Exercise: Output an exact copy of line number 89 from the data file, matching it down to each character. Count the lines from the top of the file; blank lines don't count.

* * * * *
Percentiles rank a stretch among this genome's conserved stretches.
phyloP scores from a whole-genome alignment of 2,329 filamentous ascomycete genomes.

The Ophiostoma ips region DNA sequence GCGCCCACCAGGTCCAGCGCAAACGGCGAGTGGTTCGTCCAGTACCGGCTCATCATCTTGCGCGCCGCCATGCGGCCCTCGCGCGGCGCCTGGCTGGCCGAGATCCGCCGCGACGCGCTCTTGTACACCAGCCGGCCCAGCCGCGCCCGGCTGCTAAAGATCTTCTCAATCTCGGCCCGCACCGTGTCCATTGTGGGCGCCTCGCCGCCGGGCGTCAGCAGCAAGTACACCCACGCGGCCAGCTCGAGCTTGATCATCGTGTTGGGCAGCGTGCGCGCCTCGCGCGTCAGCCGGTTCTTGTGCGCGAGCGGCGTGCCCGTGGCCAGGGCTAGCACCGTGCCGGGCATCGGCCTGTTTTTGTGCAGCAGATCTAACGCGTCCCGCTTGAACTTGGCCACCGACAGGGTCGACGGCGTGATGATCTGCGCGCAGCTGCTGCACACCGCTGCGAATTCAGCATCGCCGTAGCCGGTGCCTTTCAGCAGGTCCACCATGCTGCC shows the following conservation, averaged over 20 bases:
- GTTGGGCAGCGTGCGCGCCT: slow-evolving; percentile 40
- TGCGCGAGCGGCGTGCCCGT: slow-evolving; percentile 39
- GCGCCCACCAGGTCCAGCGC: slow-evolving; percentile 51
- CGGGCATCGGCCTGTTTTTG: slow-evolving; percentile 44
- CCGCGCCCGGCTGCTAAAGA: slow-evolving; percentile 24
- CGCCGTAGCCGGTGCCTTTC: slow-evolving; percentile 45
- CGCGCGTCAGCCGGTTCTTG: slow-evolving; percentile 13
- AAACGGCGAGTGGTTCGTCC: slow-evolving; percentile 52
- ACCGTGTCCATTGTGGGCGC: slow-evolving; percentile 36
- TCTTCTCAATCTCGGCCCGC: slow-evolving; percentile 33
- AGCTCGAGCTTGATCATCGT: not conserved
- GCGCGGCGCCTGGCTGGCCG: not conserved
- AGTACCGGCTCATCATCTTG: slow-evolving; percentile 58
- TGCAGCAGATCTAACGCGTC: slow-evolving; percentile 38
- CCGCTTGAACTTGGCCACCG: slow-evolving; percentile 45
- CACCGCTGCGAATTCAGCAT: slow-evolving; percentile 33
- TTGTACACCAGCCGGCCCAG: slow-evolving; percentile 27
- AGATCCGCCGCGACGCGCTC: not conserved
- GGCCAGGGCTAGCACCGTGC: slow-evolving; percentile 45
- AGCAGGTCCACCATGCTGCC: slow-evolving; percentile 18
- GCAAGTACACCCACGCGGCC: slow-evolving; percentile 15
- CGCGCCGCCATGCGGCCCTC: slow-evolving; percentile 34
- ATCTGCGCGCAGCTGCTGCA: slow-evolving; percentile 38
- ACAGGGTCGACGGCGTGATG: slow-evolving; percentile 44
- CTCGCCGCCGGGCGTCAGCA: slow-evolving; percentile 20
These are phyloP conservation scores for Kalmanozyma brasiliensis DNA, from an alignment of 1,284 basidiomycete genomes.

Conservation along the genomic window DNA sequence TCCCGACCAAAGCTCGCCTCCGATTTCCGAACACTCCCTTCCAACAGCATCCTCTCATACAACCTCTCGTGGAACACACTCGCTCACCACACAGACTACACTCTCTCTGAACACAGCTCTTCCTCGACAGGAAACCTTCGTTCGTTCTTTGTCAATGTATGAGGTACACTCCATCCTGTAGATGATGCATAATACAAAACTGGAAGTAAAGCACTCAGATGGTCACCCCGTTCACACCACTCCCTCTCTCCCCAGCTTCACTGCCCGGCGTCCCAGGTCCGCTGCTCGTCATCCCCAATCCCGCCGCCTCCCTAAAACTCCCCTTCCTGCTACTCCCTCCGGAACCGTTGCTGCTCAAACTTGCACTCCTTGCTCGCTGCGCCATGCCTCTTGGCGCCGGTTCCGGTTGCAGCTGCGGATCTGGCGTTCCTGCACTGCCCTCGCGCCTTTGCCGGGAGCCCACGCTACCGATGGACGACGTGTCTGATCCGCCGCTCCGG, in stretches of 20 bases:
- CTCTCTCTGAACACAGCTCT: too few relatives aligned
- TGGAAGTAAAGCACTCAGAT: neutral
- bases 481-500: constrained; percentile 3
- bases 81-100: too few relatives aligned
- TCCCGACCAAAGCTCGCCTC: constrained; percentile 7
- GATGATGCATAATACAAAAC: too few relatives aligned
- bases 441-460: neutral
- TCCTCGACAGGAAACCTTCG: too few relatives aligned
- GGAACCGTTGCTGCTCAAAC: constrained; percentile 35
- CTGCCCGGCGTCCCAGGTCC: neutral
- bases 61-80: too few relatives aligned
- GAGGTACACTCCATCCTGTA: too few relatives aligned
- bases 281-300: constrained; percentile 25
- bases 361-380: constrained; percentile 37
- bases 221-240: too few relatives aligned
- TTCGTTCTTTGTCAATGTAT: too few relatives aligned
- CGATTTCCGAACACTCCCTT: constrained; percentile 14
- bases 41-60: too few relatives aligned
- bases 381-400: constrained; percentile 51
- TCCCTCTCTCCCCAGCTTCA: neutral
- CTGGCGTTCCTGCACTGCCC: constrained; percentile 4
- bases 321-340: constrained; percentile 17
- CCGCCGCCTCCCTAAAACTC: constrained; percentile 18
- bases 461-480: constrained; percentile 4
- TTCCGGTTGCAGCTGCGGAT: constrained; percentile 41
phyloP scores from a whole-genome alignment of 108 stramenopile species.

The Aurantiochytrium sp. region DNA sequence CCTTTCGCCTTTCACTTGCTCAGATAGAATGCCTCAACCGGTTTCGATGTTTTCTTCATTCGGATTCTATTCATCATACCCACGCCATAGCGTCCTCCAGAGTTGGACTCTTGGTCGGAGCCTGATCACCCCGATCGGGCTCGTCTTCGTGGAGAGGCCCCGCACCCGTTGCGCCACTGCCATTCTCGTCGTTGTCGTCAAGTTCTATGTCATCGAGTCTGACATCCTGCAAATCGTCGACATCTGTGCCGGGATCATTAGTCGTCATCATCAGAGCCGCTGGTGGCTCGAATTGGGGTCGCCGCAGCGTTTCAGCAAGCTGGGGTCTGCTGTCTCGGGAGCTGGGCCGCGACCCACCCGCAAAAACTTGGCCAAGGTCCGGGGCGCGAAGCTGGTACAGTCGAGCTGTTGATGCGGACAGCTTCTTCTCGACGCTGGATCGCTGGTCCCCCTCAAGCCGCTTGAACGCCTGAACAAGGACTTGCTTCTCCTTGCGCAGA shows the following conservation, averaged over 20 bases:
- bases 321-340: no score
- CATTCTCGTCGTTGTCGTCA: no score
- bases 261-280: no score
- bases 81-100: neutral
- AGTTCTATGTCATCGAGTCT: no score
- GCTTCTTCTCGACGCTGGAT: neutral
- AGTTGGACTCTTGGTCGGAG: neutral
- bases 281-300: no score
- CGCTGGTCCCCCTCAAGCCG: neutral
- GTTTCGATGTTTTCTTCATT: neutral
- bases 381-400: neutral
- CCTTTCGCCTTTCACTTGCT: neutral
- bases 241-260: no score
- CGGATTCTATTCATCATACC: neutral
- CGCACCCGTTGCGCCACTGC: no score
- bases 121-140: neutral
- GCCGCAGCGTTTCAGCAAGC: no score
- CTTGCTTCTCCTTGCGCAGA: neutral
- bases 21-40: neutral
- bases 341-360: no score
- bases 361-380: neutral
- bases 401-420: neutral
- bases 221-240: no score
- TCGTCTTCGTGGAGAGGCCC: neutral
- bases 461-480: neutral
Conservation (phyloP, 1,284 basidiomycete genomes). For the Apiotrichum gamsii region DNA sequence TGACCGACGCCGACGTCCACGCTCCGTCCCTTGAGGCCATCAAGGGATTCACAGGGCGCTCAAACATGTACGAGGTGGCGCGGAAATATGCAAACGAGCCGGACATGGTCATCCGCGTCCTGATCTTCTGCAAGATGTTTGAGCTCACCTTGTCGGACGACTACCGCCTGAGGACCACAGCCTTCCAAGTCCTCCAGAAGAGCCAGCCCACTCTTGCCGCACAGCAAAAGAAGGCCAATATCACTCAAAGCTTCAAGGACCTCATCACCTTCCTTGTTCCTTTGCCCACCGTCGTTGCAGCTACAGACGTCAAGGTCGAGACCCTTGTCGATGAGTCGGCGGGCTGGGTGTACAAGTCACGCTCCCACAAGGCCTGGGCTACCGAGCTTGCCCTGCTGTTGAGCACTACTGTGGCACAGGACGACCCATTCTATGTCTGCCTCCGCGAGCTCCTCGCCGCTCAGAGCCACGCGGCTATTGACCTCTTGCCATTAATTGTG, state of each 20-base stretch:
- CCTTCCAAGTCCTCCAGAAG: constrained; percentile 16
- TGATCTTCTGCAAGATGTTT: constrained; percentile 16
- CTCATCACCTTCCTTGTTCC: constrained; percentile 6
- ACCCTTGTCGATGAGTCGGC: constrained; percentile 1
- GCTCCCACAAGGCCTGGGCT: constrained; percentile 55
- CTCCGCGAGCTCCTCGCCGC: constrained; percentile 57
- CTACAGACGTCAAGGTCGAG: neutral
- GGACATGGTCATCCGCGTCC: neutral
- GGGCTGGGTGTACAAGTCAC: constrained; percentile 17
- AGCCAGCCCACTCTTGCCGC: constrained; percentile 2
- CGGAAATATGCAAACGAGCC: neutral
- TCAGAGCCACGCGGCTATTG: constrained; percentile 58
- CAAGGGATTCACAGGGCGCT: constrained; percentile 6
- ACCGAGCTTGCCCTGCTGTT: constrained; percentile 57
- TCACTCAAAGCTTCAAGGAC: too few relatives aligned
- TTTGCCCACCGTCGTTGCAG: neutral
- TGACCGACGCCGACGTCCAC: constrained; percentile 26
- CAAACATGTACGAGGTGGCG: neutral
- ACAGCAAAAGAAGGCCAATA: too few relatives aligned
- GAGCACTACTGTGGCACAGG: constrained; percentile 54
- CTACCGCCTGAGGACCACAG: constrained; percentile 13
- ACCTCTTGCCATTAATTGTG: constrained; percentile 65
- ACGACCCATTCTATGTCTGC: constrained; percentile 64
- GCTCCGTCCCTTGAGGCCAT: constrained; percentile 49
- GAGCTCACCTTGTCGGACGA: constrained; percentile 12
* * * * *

- CTCCGCGAGCTCCTCGCCGC: constrained; percentile 57